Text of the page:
As our cats age, they may need a little extra love and support. With the help of Petplan vet Brian Faulkner, we look at how to ensure senior cats enjoy a healthy, happy old age.
Our cats are part of the family – and just like our human family members, they may experience some age-related changes and health issues over time. Here, we look at what to watch out for as they age, and how to take the best possible care of an older cat.
At what age is your cat considered to be ‘old’?
Cats are reckoned to be ‘senior’ when they reach the age of eight to 10 years. But age really is just a number: factors such as their lifestyle, genetic inheritance and any previous health problems they have experienced will impact on how quickly your cat ages.
A modern cat’s life expectancy is around 10 to 17 years. But, of course, we’ve all heard of cats living to an even riper old age – and we all hope ours will do so, too!
Senior cat care tips
Problems as your cat ages can affect many aspects of their overall health and wellbeing, from their physical mobility to their ability to groom themselves. But your love and attention – and some relatively small health interventions – can make a huge difference to the overall comfort and happiness of your cat as they get older. Here are some key tips to maintain your senior cat’s health.
As they age, cats become less agile and may be more reluctant to leap around like they used to. Problems with jumping up or down, even from relatively low heights such as the sofa, may be a sign of feline arthritis.
While exercise is still important for your cat, chances are they won’t be as playful as when they were younger, so make sure they don’t go beyond their limits. Provide toys and games at ground level, and offer ramps to help them access their favourite lounging spots.
Food and nutrition
Some cats may go off their food as they get older. This may be a natural result of them moving around less and needing fewer calories. But it could also be a sign of underlying health issues, such as dental disease, kidney damage or digestive problems, so do ask your vet for advice – especially if your cat is reluctant to eat at all.
To ensure they’re getting the nutrients they need in easily digested meals, it may be helpful to switch them to a good-quality cat food specially formulated for senior cats. Some cheaper brands contain too much salt or too much protein, which makes their ageing organs work harder than necessary, so ask your vet for a recommendation.
As cats get older, their joints stiffen, and they may find that cleaning themselves in those difficult-to-reach places is more of a challenge. The likelihood of arthritic joints, dental issues or tooth loss also increases with age. These can make cats more reluctant to groom themselves. But cats love to feel clean, so if they need a helping hand, do groom your cat regularly.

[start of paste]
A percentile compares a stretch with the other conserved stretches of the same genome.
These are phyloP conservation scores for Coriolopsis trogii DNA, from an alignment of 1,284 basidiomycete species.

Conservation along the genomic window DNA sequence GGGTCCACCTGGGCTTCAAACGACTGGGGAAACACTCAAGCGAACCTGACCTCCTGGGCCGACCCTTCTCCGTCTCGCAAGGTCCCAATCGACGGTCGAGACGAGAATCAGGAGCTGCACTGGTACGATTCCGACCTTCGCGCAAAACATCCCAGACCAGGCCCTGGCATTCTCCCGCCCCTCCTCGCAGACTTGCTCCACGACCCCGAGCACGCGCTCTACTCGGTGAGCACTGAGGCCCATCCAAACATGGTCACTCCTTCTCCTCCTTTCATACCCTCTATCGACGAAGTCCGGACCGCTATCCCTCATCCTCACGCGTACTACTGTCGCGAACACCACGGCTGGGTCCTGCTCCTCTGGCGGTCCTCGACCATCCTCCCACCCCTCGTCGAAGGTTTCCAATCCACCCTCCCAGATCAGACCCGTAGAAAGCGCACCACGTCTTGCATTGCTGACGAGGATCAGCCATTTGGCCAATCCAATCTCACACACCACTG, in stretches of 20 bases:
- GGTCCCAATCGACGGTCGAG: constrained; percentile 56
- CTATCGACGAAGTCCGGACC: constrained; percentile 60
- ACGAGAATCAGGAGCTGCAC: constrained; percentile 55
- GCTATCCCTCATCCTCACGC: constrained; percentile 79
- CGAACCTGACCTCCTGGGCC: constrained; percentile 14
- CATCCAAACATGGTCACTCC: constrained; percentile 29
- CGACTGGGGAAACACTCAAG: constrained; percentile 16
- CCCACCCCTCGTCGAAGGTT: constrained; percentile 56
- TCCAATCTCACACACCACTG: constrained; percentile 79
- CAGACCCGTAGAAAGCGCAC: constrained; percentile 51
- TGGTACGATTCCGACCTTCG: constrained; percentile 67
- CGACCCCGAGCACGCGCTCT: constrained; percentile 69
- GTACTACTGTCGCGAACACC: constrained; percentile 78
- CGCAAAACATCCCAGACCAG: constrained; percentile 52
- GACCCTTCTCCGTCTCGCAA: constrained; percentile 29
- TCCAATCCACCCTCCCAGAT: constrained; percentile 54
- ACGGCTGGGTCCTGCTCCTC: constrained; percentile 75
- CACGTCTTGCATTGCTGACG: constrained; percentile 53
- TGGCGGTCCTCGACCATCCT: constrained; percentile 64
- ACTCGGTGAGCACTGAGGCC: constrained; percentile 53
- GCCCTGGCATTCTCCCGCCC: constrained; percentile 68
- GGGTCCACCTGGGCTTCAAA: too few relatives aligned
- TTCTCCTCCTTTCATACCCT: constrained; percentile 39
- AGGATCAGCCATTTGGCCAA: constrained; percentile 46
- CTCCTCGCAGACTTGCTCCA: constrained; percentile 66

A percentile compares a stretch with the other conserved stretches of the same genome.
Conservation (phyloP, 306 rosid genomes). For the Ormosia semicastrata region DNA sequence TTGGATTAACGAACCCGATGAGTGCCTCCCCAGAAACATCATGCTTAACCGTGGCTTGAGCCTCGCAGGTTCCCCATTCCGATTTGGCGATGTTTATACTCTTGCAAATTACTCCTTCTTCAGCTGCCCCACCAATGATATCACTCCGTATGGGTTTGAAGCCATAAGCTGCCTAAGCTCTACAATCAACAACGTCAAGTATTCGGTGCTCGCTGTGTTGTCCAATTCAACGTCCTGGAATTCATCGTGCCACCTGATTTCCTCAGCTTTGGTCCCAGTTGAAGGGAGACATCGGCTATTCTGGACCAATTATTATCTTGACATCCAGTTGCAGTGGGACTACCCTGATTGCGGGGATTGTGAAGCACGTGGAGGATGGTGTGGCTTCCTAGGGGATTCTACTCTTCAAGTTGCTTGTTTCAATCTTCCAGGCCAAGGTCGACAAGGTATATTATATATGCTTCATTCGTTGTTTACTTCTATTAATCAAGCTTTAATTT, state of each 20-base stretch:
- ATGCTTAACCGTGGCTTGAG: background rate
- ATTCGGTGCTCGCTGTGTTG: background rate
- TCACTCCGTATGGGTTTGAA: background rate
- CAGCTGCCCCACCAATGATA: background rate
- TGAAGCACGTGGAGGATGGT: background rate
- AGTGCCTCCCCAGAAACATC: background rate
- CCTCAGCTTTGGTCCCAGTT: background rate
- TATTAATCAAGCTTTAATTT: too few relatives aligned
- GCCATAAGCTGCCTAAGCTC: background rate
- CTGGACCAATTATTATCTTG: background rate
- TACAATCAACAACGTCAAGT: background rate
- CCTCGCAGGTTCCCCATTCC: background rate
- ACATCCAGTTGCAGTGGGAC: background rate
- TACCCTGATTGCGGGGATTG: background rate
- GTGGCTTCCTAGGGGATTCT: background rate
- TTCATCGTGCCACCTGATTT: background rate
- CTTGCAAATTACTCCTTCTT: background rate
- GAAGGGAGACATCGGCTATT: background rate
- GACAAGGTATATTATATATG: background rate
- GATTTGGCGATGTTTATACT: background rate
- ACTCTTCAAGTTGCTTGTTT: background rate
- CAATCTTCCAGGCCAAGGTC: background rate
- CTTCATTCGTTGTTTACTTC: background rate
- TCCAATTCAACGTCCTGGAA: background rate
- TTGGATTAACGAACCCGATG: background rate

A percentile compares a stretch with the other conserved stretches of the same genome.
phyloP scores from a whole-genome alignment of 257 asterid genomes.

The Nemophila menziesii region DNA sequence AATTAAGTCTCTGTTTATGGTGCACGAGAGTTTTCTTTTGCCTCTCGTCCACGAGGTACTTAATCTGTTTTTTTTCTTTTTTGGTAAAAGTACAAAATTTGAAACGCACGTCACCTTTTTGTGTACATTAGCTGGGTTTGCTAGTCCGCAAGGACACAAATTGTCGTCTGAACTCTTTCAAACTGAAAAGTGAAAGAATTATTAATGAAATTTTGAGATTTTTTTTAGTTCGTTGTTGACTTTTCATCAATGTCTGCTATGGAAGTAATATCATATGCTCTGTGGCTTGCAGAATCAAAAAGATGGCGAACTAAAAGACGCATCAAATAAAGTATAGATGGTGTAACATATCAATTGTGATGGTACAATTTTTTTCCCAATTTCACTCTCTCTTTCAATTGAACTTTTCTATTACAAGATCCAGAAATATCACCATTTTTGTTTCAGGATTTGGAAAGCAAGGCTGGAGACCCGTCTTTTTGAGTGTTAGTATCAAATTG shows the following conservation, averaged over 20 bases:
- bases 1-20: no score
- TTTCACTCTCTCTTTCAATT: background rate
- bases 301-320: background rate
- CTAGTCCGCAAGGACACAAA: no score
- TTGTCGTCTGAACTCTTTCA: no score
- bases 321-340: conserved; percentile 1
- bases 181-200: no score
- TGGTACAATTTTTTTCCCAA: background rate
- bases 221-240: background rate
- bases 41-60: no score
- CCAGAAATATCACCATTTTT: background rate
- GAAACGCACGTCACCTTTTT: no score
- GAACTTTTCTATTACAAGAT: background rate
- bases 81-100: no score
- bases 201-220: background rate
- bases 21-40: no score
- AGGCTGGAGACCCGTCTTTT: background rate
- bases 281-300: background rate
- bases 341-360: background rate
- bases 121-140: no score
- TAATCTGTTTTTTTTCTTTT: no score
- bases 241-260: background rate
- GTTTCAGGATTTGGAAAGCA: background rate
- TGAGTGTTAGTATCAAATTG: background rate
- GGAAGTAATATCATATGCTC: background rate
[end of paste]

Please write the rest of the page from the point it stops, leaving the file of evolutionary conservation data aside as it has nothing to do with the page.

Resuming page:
Keep an eye on their claws, too: cats use these less as they age, so any long, ragged claws may need a gentle trim when necessary, and ingrown claws are also more common in older cats. Meanwhile, regular tooth-brushing can help keep their teeth and gums healthy.
Senior cats will spend even more of their time sleeping than they did when they were younger. They enjoy warmth and comfort, and will often seek somewhere cosy to curl up for the day. Place beds in corners or near your radiators for extra warmth. Some mature moggies, on the other hand, may experience disturbed sleep or start yowling in the evenings – find out how to help them get a restful night.
Common symptoms of senior cat health problems
You know your cat best, so look out for any behavioural or health changes, such as toileting in the wrong places, which may require further investigation. Here’s a checklist of early-warning signs that may alert you to potential feline illnesses:
- Difficulty jumping, moving or stretching: this could mean arthritis, nerve damage or other joint problems
- Unusually smelly breath: this may indicate kidney problems or dental disease
- Reluctance to eat harder cat foods: could be a sign of dental disease
- Changes in weight: obesity in cats is often associated with feline diabetes, while a cat that is losing weight may have dental problems or an overactive thyroid gland
- Confusion, constant meowing, grumpiness and looking lost: these can all be signs of dementia in cats
- Changes to drinking habits: whether your cat is drinking more, or less, than usual, this could be a sign of an underlying condition, such as kidney disease, diabetes or an overactive thyroid gland
- Howling at night: this may be linked to hearing or sight loss, or again, feline dementia
- Hiding away: if they’re always disappearing into small spaces, this may be a sign that your cat is in pain
If you notice any of these symptoms in cats, or you’re worried about any other health or behaviour issues, it’s always best to talk to your vet for advice. Regular health check-ups are more important than ever in elderly cats, to keep an eye on any problems.